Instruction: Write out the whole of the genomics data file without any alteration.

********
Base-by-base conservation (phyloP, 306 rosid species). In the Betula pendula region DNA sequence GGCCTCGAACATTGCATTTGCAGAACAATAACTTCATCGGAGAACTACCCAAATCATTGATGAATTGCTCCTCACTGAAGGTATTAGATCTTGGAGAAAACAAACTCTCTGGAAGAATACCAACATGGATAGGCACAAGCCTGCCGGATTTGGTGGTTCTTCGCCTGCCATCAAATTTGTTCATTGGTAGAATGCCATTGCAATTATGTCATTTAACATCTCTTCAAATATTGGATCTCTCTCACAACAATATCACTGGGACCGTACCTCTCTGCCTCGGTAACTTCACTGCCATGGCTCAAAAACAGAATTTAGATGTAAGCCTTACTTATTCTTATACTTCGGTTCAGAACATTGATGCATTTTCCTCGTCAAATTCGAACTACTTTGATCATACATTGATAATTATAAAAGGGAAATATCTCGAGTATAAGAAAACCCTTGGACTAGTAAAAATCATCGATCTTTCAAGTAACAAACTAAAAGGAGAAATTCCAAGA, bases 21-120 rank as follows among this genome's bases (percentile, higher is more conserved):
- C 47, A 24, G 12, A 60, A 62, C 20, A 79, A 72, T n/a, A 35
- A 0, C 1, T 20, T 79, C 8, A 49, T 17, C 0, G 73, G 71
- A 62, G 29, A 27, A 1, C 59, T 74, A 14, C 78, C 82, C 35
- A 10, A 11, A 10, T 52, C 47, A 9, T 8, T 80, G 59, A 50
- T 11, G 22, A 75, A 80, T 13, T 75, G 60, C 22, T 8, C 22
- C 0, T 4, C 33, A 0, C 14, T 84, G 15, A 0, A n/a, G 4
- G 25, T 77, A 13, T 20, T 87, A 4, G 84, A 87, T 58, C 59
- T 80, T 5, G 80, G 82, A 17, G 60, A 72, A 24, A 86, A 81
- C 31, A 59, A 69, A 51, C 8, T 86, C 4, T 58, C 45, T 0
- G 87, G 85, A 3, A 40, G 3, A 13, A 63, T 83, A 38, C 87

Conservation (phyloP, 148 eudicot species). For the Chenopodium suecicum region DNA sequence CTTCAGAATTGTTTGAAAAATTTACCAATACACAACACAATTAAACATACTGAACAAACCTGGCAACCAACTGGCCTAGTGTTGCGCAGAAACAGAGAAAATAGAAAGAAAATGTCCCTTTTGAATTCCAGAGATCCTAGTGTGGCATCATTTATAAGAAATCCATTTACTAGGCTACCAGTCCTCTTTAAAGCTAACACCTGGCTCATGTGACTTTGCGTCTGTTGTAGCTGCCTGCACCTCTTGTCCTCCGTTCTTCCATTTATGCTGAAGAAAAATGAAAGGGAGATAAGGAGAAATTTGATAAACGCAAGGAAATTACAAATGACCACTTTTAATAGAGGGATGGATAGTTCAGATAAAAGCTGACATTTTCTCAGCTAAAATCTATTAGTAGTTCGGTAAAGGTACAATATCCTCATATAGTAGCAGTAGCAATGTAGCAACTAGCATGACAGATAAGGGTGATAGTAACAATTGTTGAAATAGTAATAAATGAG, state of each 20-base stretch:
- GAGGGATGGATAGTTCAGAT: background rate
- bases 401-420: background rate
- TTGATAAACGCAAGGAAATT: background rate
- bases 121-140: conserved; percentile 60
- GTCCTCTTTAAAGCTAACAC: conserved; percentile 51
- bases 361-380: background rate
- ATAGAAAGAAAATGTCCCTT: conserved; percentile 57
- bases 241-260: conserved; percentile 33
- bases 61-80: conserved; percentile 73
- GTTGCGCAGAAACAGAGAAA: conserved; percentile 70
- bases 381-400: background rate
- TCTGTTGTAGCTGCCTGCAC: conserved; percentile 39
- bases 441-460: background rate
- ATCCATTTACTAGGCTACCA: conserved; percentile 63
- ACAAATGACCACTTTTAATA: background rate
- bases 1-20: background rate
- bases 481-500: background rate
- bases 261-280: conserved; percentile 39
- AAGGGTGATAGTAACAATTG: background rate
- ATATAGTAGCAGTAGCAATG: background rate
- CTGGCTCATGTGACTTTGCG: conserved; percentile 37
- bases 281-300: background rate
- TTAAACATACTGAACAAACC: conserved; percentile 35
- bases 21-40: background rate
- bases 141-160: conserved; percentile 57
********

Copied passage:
Base-by-base conservation (phyloP, 306 rosid species). In the Betula pendula region DNA sequence GGCCTCGAACATTGCATTTGCAGAACAATAACTTCATCGGAGAACTACCCAAATCATTGATGAATTGCTCCTCACTGAAGGTATTAGATCTTGGAGAAAACAAACTCTCTGGAAGAATACCAACATGGATAGGCACAAGCCTGCCGGATTTGGTGGTTCTTCGCCTGCCATCAAATTTGTTCATTGGTAGAATGCCATTGCAATTATGTCATTTAACATCTCTTCAAATATTGGATCTCTCTCACAACAATATCACTGGGACCGTACCTCTCTGCCTCGGTAACTTCACTGCCATGGCTCAAAAACAGAATTTAGATGTAAGCCTTACTTATTCTTATACTTCGGTTCAGAACATTGATGCATTTTCCTCGTCAAATTCGAACTACTTTGATCATACATTGATAATTATAAAAGGGAAATATCTCGAGTATAAGAAAACCCTTGGACTAGTAAAAATCATCGATCTTTCAAGTAACAAACTAAAAGGAGAAATTCCAAGA, bases 21-120 rank as follows among this genome's bases (percentile, higher is more conserved):
- C 47, A 24, G 12, A 60, A 62, C 20, A 79, A 72, T n/a, A 35
- A 0, C 1, T 20, T 79, C 8, A 49, T 17, C 0, G 73, G 71
- A 62, G 29, A 27, A 1, C 59, T 74, A 14, C 78, C 82, C 35
- A 10, A 11, A 10, T 52, C 47, A 9, T 8, T 80, G 59, A 50
- T 11, G 22, A 75, A 80, T 13, T 75, G 60, C 22, T 8, C 22
- C 0, T 4, C 33, A 0, C 14, T 84, G 15, A 0, A n/a, G 4
- G 25, T 77, A 13, T 20, T 87, A 4, G 84, A 87, T 58, C 59
- T 80, T 5, G 80, G 82, A 17, G 60, A 72, A 24, A 86, A 81
- C 31, A 59, A 69, A 51, C 8, T 86, C 4, T 58, C 45, T 0
- G 87, G 85, A 3, A 40, G 3, A 13, A 63, T 83, A 38, C 87

Conservation (phyloP, 148 eudicot species). For the Chenopodium suecicum region DNA sequence CTTCAGAATTGTTTGAAAAATTTACCAATACACAACACAATTAAACATACTGAACAAACCTGGCAACCAACTGGCCTAGTGTTGCGCAGAAACAGAGAAAATAGAAAGAAAATGTCCCTTTTGAATTCCAGAGATCCTAGTGTGGCATCATTTATAAGAAATCCATTTACTAGGCTACCAGTCCTCTTTAAAGCTAACACCTGGCTCATGTGACTTTGCGTCTGTTGTAGCTGCCTGCACCTCTTGTCCTCCGTTCTTCCATTTATGCTGAAGAAAAATGAAAGGGAGATAAGGAGAAATTTGATAAACGCAAGGAAATTACAAATGACCACTTTTAATAGAGGGATGGATAGTTCAGATAAAAGCTGACATTTTCTCAGCTAAAATCTATTAGTAGTTCGGTAAAGGTACAATATCCTCATATAGTAGCAGTAGCAATGTAGCAACTAGCATGACAGATAAGGGTGATAGTAACAATTGTTGAAATAGTAATAAATGAG, state of each 20-base stretch:
- GAGGGATGGATAGTTCAGAT: background rate
- bases 401-420: background rate
- TTGATAAACGCAAGGAAATT: background rate
- bases 121-140: conserved; percentile 60
- GTCCTCTTTAAAGCTAACAC: conserved; percentile 51
- bases 361-380: background rate
- ATAGAAAGAAAATGTCCCTT: conserved; percentile 57
- bases 241-260: conserved; percentile 33
- bases 61-80: conserved; percentile 73
- GTTGCGCAGAAACAGAGAAA: conserved; percentile 70
- bases 381-400: background rate
- TCTGTTGTAGCTGCCTGCAC: conserved; percentile 39
- bases 441-460: background rate
- ATCCATTTACTAGGCTACCA: conserved; percentile 63
- ACAAATGACCACTTTTAATA: background rate
- bases 1-20: background rate
- bases 481-500: background rate
- bases 261-280: conserved; percentile 39
- AAGGGTGATAGTAACAATTG: background rate
- ATATAGTAGCAGTAGCAATG: background rate
- CTGGCTCATGTGACTTTGCG: conserved; percentile 37
- bases 281-300: background rate
- TTAAACATACTGAACAAACC: conserved; percentile 35
- bases 21-40: background rate
- bases 141-160: conserved; percentile 57